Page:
Nassim Taleb-Advised Universa Tail Fund Returned 3,600% in March
(Bloomberg) -- A tail-risk hedge fund advised by Nassim Taleb, author of “The Black Swan,” returned 3,612% in March, paying off massively for clients who invested in it as protection against a plunge in stock prices.
The fund, managed by Universa Investments of Miami, had a year-to-date return of 4,144% through the end of last month, according to an investor letter from President and Chief Investment Officer Mark Spitznagel that was obtained by Bloomberg. He said Universa was able to cash in many of its positions, locking in the gains, while also keeping in place protection against more equity sell-offs, “one of the tricks of the trade.”
“Looking ahead, the world remains very much trapped in the mother of all global financial bubbles,” Spitznagel, 49, wrote. “It’s the systemic vulnerabilities created by this unprecedented central-bank-fueled bubble, and the crazy, naive risk-taking and leverage that accompanies it, that makes this pandemic so potentially destructive to the financial markets and the economy.”
Tail-risk hedging isn’t an investment strategy in itself. Instead, Universa tells clients to think of it as catastrophe insurance that allows them to pursue returns more aggressively, without the need for more traditional approaches to risk mitigation such as diversifying assets and holding Treasuries, gold or hedge funds.
Taleb, in a March 30 interview on Bloomberg Television, said a pandemic like the coronavirus outbreak was predictable and investors who weren’t hedged paid the price with steep losses. What’s impossible to predict is the timing of such an event, he said, which is why insurance must be in place at all times.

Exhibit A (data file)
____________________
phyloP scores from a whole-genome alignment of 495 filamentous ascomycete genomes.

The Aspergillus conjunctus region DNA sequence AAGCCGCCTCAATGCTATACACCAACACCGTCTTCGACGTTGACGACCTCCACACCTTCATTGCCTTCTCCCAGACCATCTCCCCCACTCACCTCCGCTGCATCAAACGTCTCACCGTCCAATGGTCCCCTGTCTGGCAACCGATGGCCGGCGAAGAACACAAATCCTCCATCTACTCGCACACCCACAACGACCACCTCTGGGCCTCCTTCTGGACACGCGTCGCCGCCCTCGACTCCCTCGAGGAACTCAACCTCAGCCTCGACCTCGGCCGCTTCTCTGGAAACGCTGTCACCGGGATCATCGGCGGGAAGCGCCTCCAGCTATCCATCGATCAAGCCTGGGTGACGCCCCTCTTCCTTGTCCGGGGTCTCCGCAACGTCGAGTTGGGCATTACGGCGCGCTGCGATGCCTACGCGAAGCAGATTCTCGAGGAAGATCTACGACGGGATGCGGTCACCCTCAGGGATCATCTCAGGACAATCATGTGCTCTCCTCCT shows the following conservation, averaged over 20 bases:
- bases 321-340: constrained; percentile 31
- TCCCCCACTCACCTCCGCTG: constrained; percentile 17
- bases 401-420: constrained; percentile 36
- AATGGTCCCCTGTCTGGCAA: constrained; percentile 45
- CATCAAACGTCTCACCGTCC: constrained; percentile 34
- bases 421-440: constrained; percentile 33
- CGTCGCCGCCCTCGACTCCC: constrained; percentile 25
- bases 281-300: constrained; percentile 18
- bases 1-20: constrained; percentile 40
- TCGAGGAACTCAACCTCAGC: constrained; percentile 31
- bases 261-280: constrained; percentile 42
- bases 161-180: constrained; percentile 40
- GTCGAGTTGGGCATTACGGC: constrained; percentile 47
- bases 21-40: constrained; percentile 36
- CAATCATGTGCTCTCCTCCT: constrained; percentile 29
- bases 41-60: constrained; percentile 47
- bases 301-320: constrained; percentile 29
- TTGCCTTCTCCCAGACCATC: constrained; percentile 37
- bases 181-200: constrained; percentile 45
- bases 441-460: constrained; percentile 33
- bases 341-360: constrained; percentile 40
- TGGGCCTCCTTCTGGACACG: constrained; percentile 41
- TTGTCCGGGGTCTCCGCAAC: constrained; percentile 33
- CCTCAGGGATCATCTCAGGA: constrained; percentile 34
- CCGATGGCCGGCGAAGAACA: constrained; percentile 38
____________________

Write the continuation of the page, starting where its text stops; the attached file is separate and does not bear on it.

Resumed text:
“I think we’ve shown Universa’s method of risk mitigation to be the most effective,” Spitznagel said through an outside spokesman. “But it is also very unconventional. Most people tend to prefer the conventional over the effective.”
Spitznagel included a chart in his letter showing that a portfolio invested 96.7% in the S&P 500 and 3.3% in Universa’s fund would have been unscathed in March, a month in which the U.S. equity benchmark fell 12.4%. The same portfolio would have produced a compounded return of 11.5% a year since March of 2008 versus 7.9% for the index.
“Anyone can make money in a crash; it’s what they do the rest of the time that matters” Spitznagel wrote. “The totality of the payoff is what creates the portfolio effect.”
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